Thursday, August 29, 2013

Books: Being True to Oneself as an Artist

I was going to write about my plans for sabbatical this week, but then I was bouncing around the internet and happened to discover this lovely cartoon homage (the artist's website is Zen Pencils but I found the cartoon on Slate) based on a Bill Watterson graduation speech at Kenyon College (I totally visited Kenyon in high school because Bill Watterson went there--but then we crashed the car and I ended up at a small college in Iowa instead of Ohio.)

Finding the Zen Pencils cartoon is serendipitous; I've actually been thinking about Bill Watterson lately. Earlier this summer I read two books that, in my mind, at least, are natural partners with Watterson's book, The Calvin and Hobbes Tenth Anniversary Book. Steve Martin's Born Standing Up and Art Speigelman's MetaMaus both reminded me of Watterson's book.

All three books offer fascinating views of artists doing their thing, their way, against the protests, concerns or confusion of critics and friends. And all three artists succeeded in doing their thing brilliantly because they ignored the outside voices and followed the direction of their own inner artist's voice.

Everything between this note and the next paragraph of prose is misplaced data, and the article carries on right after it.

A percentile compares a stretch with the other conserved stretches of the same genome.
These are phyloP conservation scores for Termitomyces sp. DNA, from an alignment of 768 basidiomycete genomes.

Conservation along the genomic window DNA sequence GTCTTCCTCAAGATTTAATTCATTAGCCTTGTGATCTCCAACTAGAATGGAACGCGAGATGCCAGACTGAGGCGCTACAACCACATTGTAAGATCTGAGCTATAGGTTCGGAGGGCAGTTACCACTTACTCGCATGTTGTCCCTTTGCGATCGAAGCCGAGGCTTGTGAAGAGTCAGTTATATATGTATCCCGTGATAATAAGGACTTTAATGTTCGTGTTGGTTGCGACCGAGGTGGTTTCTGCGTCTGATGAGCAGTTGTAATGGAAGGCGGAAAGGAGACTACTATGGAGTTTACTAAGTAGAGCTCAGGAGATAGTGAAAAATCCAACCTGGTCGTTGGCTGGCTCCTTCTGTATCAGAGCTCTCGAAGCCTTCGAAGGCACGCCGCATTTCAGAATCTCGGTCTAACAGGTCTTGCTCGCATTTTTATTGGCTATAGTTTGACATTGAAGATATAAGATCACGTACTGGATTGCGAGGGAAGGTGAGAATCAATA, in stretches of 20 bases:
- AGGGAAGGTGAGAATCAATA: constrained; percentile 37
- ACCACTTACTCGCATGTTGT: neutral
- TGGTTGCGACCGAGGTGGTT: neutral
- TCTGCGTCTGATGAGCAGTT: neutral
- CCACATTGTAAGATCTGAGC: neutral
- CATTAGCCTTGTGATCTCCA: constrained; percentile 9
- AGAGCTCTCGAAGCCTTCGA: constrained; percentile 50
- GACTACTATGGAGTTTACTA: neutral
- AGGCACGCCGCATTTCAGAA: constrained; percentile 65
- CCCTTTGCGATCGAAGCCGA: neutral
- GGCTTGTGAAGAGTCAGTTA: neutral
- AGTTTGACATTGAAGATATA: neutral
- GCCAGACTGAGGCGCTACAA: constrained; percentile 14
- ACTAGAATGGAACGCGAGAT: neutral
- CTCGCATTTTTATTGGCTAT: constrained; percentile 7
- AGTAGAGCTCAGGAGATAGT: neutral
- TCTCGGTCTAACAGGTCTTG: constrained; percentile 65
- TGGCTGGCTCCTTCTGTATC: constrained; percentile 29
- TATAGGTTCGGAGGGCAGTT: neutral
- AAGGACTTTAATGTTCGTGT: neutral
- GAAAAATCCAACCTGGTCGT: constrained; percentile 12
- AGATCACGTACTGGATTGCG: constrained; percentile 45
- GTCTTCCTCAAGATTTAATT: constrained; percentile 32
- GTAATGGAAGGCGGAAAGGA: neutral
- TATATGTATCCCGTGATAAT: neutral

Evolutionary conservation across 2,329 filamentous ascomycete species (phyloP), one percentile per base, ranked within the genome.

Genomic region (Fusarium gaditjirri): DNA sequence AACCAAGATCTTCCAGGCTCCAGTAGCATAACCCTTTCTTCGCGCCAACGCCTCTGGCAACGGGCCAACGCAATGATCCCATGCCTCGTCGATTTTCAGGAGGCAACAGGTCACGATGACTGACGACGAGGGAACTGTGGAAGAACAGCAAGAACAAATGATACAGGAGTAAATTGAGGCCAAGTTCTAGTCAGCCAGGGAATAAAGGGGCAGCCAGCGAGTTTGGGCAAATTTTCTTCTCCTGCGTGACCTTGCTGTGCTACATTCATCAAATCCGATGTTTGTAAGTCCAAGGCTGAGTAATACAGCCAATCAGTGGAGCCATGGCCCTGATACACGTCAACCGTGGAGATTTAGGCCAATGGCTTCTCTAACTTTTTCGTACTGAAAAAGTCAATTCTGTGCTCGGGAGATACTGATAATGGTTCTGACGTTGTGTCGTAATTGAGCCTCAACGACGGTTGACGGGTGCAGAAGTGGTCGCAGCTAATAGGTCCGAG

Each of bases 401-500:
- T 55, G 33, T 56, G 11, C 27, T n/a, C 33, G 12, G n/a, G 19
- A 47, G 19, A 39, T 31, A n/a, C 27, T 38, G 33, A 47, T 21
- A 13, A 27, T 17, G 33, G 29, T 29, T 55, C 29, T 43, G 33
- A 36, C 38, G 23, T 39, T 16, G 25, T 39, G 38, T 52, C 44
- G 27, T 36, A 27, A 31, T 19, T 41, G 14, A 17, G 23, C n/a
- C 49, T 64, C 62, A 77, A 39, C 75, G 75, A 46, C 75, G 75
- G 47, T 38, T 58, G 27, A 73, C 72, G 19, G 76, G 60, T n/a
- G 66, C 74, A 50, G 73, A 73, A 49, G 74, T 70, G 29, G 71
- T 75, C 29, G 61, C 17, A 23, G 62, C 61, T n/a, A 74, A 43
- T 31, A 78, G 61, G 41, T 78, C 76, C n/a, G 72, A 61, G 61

I am only artificially familiar with Steve Martin's stand-up comedy, since my experience of his work has always been via Saturday Night Live reruns and movies. I'm also less familiar with the performing arts medium of comedy than I am with the visual arts medium of comics.  I chose to download Born Standing Up more or less at random. However, I found much more direct connection to the world of a working artist in this book than in Martin's An Object of Beauty, which is actually a novel set in and about the art world.

I was expecting a silly, funny book of jokes, I guess, but Born Standing Up surprised me by focusing seriously (and not-so-seriously) on the development of the author's own artistic voice as a comedian. In the autobiographical book, which begins before Martin commences his professional comedy work and continues until he steps away from stand-up, Martin illustrates the process of conceiving of, developing and sustaining an artist vision. He shows and discusses the fear, hard work, confusion, mistakes, successes and frustrations that are part of the process. I was continually making connections between my own experience as an artist and that of the author, though our media and content choices are vastly divergent. It's a funny book and I recommend it in general, but I highly recommend it for my artist friends and students who might see a connection to their own lives and expression.